The 3rd generation model ushered in a drastic redesign of the nano line, which made the device squatter and closer to a square than the previous rectangular models. A key reason for this was to make the device's screen larger (2 inches vs. 1.76 inches on earlier models) to allow for video playback.

This version of the nano supports video in H.264 and MPEG-4 formats, as other iPods that played video at that time did. This model also introduced CoverFlow as a means of navigating content on the iPod.

Capacity
4 GB (about 1,000 songs)
8 GB (about 2,000 songs)
Solid-state flash memory

Screen
320 x 240
2 inches
65,000 colors

Supported Media Formats

  • Audio: AAC, AIFF, Apple Lossless, Audible, MP3, WAV
  • Images: Bitmap, GIF, JPEG, PNG, PSD (Mac only), TIFF
  • Video: H.264, MPEG-4

Colors
Silver (4 GB model only available in silver)
Red
Green
Blue
Pink (8 GB model only; released Jan. 2008)
Black

Battery Life
Audio: 24 hours
Video: 5 hours

Connectors
Dock connector

Dimensions
2.75 x 2.06 x 0.26 inches

Weight
1.74 ounces.

System Requirements
Mac: Mac OS X 10.4.8 or higher; iTunes 7.4 or higher
Windows: Windows XP and newer; iTunes 7.4 or higher

Price (USD)
4 GB: $149
8 GB: $199

iPod nano (4th Generation)

4th gen iPod nano

Apple Inc.

Released: Sept. 2008
Discontinued: Sept. 2009

The fourth-generation iPod nano returned to the rectangular shape of the original models, being taller than its immediate predecessor, and brought back the slight rounding on the front.

The 4th generation iPod nano sports a 2-inch diagonal screen. This screen, however, is taller than it is long, unlike the third-generation model.

The fourth-generation nano adds three new features that previous models didn't have: a screen that can be viewed in both portrait and landscape mode, integrated Genius functionality, and the ability to shake the iPod to shuffle songs.

The shake-to-shuffle feature is thanks to a built-in accelerometer similar to the one used in the iPhone to provide feedback based on a user's physical manipulation of the device.

It also adds support for recording voice memos using an external mic or Apple's in-ear headphones, which have a mic attached to them. The 4th generation iPod nano also offers the option to have some menu items spoken through the headphones.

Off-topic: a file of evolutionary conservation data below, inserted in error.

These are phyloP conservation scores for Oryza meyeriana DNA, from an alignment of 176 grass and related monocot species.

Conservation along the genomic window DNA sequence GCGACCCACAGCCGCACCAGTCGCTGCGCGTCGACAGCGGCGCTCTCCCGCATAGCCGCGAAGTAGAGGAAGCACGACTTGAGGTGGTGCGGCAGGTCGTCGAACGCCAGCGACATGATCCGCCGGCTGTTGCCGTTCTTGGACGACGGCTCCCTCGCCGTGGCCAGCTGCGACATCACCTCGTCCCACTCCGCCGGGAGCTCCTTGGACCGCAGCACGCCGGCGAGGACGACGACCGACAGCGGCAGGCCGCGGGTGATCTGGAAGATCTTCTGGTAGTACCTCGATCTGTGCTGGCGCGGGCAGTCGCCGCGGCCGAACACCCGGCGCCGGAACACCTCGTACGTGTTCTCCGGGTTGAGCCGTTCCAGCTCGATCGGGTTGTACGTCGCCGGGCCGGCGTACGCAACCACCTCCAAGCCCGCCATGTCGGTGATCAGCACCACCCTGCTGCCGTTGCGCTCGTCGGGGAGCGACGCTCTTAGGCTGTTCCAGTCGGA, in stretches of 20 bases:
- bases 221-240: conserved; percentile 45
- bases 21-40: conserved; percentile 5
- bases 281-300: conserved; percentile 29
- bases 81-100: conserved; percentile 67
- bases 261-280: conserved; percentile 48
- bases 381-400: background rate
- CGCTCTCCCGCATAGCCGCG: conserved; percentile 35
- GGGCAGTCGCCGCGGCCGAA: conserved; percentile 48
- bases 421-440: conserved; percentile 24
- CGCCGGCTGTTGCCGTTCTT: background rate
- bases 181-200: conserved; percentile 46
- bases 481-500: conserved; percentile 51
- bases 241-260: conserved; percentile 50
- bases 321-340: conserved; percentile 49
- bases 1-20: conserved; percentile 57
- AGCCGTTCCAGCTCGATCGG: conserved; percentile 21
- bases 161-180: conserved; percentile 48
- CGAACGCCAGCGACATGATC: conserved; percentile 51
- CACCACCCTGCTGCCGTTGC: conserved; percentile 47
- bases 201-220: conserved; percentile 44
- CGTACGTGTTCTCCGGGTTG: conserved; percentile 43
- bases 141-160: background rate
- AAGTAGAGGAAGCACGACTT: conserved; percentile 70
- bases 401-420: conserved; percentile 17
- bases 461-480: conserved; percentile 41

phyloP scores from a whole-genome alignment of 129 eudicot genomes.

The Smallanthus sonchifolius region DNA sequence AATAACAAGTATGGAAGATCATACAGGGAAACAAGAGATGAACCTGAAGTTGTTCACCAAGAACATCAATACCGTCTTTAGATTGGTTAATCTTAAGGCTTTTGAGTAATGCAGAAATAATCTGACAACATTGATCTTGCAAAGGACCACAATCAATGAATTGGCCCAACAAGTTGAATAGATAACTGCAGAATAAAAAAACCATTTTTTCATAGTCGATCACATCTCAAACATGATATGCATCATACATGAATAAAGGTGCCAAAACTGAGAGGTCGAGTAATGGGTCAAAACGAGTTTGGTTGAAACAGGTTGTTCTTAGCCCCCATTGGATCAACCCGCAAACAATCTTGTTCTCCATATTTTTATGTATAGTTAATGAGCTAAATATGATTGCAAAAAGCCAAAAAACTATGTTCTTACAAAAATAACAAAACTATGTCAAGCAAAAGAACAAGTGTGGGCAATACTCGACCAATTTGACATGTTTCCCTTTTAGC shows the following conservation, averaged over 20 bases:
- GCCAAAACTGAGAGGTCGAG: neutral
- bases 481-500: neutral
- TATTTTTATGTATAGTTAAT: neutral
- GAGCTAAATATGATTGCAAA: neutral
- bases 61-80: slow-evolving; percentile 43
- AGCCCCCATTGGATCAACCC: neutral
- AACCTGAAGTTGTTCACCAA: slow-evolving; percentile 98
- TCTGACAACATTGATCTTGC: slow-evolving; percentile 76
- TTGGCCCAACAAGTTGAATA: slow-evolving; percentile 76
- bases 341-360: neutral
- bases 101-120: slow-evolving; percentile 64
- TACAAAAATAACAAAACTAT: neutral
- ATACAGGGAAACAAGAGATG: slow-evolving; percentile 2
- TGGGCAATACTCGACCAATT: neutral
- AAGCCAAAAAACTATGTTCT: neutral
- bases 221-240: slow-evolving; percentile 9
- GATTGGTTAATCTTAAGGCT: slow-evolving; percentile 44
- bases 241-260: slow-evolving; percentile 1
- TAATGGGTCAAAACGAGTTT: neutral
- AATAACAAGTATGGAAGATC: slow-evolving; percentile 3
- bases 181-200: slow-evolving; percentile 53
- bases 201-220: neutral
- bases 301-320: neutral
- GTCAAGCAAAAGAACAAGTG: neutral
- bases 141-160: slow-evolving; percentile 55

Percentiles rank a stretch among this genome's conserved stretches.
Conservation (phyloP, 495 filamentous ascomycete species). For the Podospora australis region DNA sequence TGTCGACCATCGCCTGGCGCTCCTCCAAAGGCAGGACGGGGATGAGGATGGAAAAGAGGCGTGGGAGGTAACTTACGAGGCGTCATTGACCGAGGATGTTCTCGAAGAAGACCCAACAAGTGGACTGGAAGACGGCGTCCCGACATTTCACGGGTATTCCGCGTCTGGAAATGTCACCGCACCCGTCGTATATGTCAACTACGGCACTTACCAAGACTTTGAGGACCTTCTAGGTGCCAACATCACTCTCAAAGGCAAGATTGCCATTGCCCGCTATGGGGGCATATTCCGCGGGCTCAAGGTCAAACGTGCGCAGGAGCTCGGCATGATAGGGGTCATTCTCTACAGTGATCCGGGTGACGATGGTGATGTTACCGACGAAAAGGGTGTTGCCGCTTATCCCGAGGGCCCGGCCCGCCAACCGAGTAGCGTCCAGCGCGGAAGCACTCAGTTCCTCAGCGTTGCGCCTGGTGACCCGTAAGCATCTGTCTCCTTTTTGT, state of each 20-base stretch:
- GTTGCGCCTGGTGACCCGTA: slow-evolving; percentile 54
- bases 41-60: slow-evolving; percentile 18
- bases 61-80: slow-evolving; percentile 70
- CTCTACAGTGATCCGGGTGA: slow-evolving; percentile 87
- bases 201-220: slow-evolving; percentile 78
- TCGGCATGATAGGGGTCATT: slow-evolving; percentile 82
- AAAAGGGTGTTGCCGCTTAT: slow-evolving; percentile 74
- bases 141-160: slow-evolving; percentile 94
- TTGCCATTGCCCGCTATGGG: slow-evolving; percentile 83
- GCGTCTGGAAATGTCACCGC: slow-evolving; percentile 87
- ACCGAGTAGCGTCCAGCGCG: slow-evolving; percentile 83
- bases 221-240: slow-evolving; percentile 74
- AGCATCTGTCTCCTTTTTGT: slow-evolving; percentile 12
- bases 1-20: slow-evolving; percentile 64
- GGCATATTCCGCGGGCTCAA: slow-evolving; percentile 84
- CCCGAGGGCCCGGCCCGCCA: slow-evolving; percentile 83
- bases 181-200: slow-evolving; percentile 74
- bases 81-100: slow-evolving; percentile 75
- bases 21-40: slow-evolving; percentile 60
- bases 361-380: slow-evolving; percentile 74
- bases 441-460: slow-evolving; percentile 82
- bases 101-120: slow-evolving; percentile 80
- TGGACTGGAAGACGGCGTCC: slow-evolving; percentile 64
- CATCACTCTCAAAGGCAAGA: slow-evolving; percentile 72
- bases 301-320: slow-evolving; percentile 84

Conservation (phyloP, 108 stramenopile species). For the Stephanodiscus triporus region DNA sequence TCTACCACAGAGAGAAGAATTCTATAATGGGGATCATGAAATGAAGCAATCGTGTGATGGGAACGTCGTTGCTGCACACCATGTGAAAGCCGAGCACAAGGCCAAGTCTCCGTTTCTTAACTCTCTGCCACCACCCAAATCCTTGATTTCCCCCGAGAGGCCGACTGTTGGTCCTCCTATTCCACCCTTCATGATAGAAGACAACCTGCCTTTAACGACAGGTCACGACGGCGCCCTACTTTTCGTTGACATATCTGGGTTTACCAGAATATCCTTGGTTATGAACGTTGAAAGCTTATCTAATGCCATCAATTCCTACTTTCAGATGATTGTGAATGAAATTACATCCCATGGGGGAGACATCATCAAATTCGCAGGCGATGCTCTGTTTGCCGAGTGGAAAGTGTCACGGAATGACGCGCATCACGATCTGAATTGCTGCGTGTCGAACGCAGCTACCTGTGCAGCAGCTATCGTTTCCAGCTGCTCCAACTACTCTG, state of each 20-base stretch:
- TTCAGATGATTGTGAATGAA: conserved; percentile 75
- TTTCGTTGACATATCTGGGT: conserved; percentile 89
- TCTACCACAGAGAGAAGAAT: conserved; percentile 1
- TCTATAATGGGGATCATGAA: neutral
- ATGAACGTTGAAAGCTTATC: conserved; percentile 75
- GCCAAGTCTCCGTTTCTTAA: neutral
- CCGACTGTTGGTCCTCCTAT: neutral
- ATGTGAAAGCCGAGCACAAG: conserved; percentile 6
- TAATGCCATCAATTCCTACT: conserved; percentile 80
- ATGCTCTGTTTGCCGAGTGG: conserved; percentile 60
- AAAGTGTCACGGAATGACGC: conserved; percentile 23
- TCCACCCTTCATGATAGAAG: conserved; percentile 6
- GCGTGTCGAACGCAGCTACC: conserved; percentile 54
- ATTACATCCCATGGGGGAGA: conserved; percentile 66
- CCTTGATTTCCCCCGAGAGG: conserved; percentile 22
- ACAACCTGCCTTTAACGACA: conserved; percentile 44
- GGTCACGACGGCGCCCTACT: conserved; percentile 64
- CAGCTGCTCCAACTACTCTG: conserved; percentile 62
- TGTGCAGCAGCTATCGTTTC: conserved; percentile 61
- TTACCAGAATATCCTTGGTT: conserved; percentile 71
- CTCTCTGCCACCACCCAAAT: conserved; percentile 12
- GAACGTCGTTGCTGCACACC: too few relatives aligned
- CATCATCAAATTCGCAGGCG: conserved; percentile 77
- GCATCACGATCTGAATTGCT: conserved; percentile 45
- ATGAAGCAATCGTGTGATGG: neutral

Capacity
8 GB (about 2,000 songs)
16 GB (about 4,000 songs)
Solid-state flash memory

Screen
320 x 240
2 inches
65,000 colors

Supported Media Formats

  • Audio: AAC, AIFF, Apple Lossless, Audible, MP3, WAV
  • Images: Bitmap, GIF, JPEG, PNG, PSD (Mac only), TIFF
  • Video: H.264, MPEG-4

Colors
Black
Silver
Purple
Blue
Green
Yellow
Orange
Red
Pink

Battery Life
Audio: 24 hours
Video: 4 hours

Connectors
Dock connector

Dimensions
3.6 x 1.5 x 0.24 inches

Weight
1.3 ounces.

System Requirements
Mac: Mac OS X 10.4.11 or higher; iTunes 8 or higher
Windows: Windows XP and newer; iTunes 8 or higher

Price (USD)
8 GB: $149
16 GB: $199

5th Gen. iPod nano

Apple Inc.

Released: Sept. 2009
Discontinued: Sept. 2010

While the fifth-generation iPod nano looks fairly similar to the fourth, it differs from its predecessors in a number of important ways—most notably the addition of a camera that can record video and its slightly larger screen.

The 5th generation iPod nano sports a 2.2-inch diagonal screen, slightly larger than its predecessor's 2-inch screen. This screen is taller than it is long.

Other new features available on the fifth-generation iPod nano that weren't available on previous models include:

  • A built-in FM tuner
  • A pedometer with Nike+ syncing
  • Genius Mix support
  • VoiceOver support

Capacity
8 GB (about 2,000 songs)
16 GB (about 4,000 songs)
Solid-state flash memory

Screen
376 x 240 pixels vertically
2.2 inches
Support for displaying 65,000 colors

Supported Media Formats

  • Audio: AAC, AIFF, Apple Lossless, Audible, MP3, WAV
  • Images: Bitmap, GIF, JPEG, PNG, PSD (Mac only), TIFF
  • Video: H.264, MPEG-4

Video Recording
640 x 480, at 30 frames per second, H.264 standard

Colors
Grey
Black
Purple
Blue
Green
Yellow
Orange
Red
Pink